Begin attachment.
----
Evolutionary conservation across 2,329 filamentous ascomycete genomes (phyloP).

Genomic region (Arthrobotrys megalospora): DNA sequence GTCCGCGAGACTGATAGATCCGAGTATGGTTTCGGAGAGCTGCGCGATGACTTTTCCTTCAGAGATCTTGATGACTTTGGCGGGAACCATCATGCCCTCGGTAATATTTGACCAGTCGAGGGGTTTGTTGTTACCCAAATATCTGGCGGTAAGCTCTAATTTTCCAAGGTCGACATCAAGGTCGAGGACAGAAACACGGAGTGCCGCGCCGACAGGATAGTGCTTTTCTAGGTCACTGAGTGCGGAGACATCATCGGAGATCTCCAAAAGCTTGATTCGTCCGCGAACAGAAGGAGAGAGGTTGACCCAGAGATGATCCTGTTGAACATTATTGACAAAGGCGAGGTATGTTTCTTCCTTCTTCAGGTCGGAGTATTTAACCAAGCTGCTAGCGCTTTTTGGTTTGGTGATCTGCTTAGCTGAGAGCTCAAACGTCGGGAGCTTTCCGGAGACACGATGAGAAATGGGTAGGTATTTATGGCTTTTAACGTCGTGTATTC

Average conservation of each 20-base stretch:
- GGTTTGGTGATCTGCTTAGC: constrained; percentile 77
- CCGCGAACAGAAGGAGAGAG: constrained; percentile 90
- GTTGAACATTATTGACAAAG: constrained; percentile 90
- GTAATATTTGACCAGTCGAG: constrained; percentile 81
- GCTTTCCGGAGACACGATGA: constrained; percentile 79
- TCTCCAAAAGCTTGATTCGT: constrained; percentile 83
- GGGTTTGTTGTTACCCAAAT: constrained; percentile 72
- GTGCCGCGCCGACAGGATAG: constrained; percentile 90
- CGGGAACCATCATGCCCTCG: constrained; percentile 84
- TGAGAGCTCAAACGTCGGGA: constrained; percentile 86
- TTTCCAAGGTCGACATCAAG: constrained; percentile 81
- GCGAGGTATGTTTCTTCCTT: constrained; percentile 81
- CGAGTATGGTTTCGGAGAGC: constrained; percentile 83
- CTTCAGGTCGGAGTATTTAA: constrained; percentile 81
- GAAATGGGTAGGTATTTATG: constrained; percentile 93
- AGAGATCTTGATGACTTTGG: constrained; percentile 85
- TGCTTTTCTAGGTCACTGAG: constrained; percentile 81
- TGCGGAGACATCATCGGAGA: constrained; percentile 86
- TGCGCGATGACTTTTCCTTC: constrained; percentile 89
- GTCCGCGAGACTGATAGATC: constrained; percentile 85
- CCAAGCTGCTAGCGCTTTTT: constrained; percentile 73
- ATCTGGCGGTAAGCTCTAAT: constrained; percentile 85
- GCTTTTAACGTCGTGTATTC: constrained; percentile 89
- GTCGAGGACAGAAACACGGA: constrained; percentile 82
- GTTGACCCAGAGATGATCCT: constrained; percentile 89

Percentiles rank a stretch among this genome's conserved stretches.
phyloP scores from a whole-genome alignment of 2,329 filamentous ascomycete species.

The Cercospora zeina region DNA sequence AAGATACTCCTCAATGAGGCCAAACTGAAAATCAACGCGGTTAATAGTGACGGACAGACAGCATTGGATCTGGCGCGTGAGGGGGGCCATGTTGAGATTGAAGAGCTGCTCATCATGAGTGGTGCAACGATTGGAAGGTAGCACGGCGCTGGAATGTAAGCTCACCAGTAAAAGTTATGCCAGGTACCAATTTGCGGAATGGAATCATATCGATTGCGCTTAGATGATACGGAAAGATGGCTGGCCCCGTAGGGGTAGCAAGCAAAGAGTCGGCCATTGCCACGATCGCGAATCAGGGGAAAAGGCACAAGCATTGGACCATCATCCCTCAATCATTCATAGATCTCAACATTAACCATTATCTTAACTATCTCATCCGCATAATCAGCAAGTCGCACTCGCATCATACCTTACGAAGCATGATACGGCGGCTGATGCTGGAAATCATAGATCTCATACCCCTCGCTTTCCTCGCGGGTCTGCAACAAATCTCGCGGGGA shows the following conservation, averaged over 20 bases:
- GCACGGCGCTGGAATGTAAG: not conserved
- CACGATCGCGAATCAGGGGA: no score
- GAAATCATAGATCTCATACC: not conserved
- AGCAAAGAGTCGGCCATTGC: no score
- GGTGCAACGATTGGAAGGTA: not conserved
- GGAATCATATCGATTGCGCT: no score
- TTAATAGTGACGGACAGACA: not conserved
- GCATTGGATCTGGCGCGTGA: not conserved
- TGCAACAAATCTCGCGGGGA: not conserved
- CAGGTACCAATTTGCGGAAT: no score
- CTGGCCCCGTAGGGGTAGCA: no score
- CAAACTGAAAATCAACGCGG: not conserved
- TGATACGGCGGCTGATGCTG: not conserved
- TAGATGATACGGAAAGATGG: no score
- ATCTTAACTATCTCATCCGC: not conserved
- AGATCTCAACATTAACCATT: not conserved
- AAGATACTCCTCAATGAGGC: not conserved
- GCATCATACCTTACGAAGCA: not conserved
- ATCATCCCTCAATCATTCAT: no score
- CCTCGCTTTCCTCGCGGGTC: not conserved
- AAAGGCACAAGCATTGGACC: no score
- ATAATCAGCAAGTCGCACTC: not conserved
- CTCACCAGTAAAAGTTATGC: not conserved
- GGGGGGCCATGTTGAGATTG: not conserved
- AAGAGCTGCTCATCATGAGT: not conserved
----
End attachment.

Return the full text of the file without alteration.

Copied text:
Evolutionary conservation across 2,329 filamentous ascomycete genomes (phyloP).

Genomic region (Arthrobotrys megalospora): DNA sequence GTCCGCGAGACTGATAGATCCGAGTATGGTTTCGGAGAGCTGCGCGATGACTTTTCCTTCAGAGATCTTGATGACTTTGGCGGGAACCATCATGCCCTCGGTAATATTTGACCAGTCGAGGGGTTTGTTGTTACCCAAATATCTGGCGGTAAGCTCTAATTTTCCAAGGTCGACATCAAGGTCGAGGACAGAAACACGGAGTGCCGCGCCGACAGGATAGTGCTTTTCTAGGTCACTGAGTGCGGAGACATCATCGGAGATCTCCAAAAGCTTGATTCGTCCGCGAACAGAAGGAGAGAGGTTGACCCAGAGATGATCCTGTTGAACATTATTGACAAAGGCGAGGTATGTTTCTTCCTTCTTCAGGTCGGAGTATTTAACCAAGCTGCTAGCGCTTTTTGGTTTGGTGATCTGCTTAGCTGAGAGCTCAAACGTCGGGAGCTTTCCGGAGACACGATGAGAAATGGGTAGGTATTTATGGCTTTTAACGTCGTGTATTC

Average conservation of each 20-base stretch:
- GGTTTGGTGATCTGCTTAGC: constrained; percentile 77
- CCGCGAACAGAAGGAGAGAG: constrained; percentile 90
- GTTGAACATTATTGACAAAG: constrained; percentile 90
- GTAATATTTGACCAGTCGAG: constrained; percentile 81
- GCTTTCCGGAGACACGATGA: constrained; percentile 79
- TCTCCAAAAGCTTGATTCGT: constrained; percentile 83
- GGGTTTGTTGTTACCCAAAT: constrained; percentile 72
- GTGCCGCGCCGACAGGATAG: constrained; percentile 90
- CGGGAACCATCATGCCCTCG: constrained; percentile 84
- TGAGAGCTCAAACGTCGGGA: constrained; percentile 86
- TTTCCAAGGTCGACATCAAG: constrained; percentile 81
- GCGAGGTATGTTTCTTCCTT: constrained; percentile 81
- CGAGTATGGTTTCGGAGAGC: constrained; percentile 83
- CTTCAGGTCGGAGTATTTAA: constrained; percentile 81
- GAAATGGGTAGGTATTTATG: constrained; percentile 93
- AGAGATCTTGATGACTTTGG: constrained; percentile 85
- TGCTTTTCTAGGTCACTGAG: constrained; percentile 81
- TGCGGAGACATCATCGGAGA: constrained; percentile 86
- TGCGCGATGACTTTTCCTTC: constrained; percentile 89
- GTCCGCGAGACTGATAGATC: constrained; percentile 85
- CCAAGCTGCTAGCGCTTTTT: constrained; percentile 73
- ATCTGGCGGTAAGCTCTAAT: constrained; percentile 85
- GCTTTTAACGTCGTGTATTC: constrained; percentile 89
- GTCGAGGACAGAAACACGGA: constrained; percentile 82
- GTTGACCCAGAGATGATCCT: constrained; percentile 89

Percentiles rank a stretch among this genome's conserved stretches.
phyloP scores from a whole-genome alignment of 2,329 filamentous ascomycete species.

The Cercospora zeina region DNA sequence AAGATACTCCTCAATGAGGCCAAACTGAAAATCAACGCGGTTAATAGTGACGGACAGACAGCATTGGATCTGGCGCGTGAGGGGGGCCATGTTGAGATTGAAGAGCTGCTCATCATGAGTGGTGCAACGATTGGAAGGTAGCACGGCGCTGGAATGTAAGCTCACCAGTAAAAGTTATGCCAGGTACCAATTTGCGGAATGGAATCATATCGATTGCGCTTAGATGATACGGAAAGATGGCTGGCCCCGTAGGGGTAGCAAGCAAAGAGTCGGCCATTGCCACGATCGCGAATCAGGGGAAAAGGCACAAGCATTGGACCATCATCCCTCAATCATTCATAGATCTCAACATTAACCATTATCTTAACTATCTCATCCGCATAATCAGCAAGTCGCACTCGCATCATACCTTACGAAGCATGATACGGCGGCTGATGCTGGAAATCATAGATCTCATACCCCTCGCTTTCCTCGCGGGTCTGCAACAAATCTCGCGGGGA shows the following conservation, averaged over 20 bases:
- GCACGGCGCTGGAATGTAAG: not conserved
- CACGATCGCGAATCAGGGGA: no score
- GAAATCATAGATCTCATACC: not conserved
- AGCAAAGAGTCGGCCATTGC: no score
- GGTGCAACGATTGGAAGGTA: not conserved
- GGAATCATATCGATTGCGCT: no score
- TTAATAGTGACGGACAGACA: not conserved
- GCATTGGATCTGGCGCGTGA: not conserved
- TGCAACAAATCTCGCGGGGA: not conserved
- CAGGTACCAATTTGCGGAAT: no score
- CTGGCCCCGTAGGGGTAGCA: no score
- CAAACTGAAAATCAACGCGG: not conserved
- TGATACGGCGGCTGATGCTG: not conserved
- TAGATGATACGGAAAGATGG: no score
- ATCTTAACTATCTCATCCGC: not conserved
- AGATCTCAACATTAACCATT: not conserved
- AAGATACTCCTCAATGAGGC: not conserved
- GCATCATACCTTACGAAGCA: not conserved
- ATCATCCCTCAATCATTCAT: no score
- CCTCGCTTTCCTCGCGGGTC: not conserved
- AAAGGCACAAGCATTGGACC: no score
- ATAATCAGCAAGTCGCACTC: not conserved
- CTCACCAGTAAAAGTTATGC: not conserved
- GGGGGGCCATGTTGAGATTG: not conserved
- AAGAGCTGCTCATCATGAGT: not conserved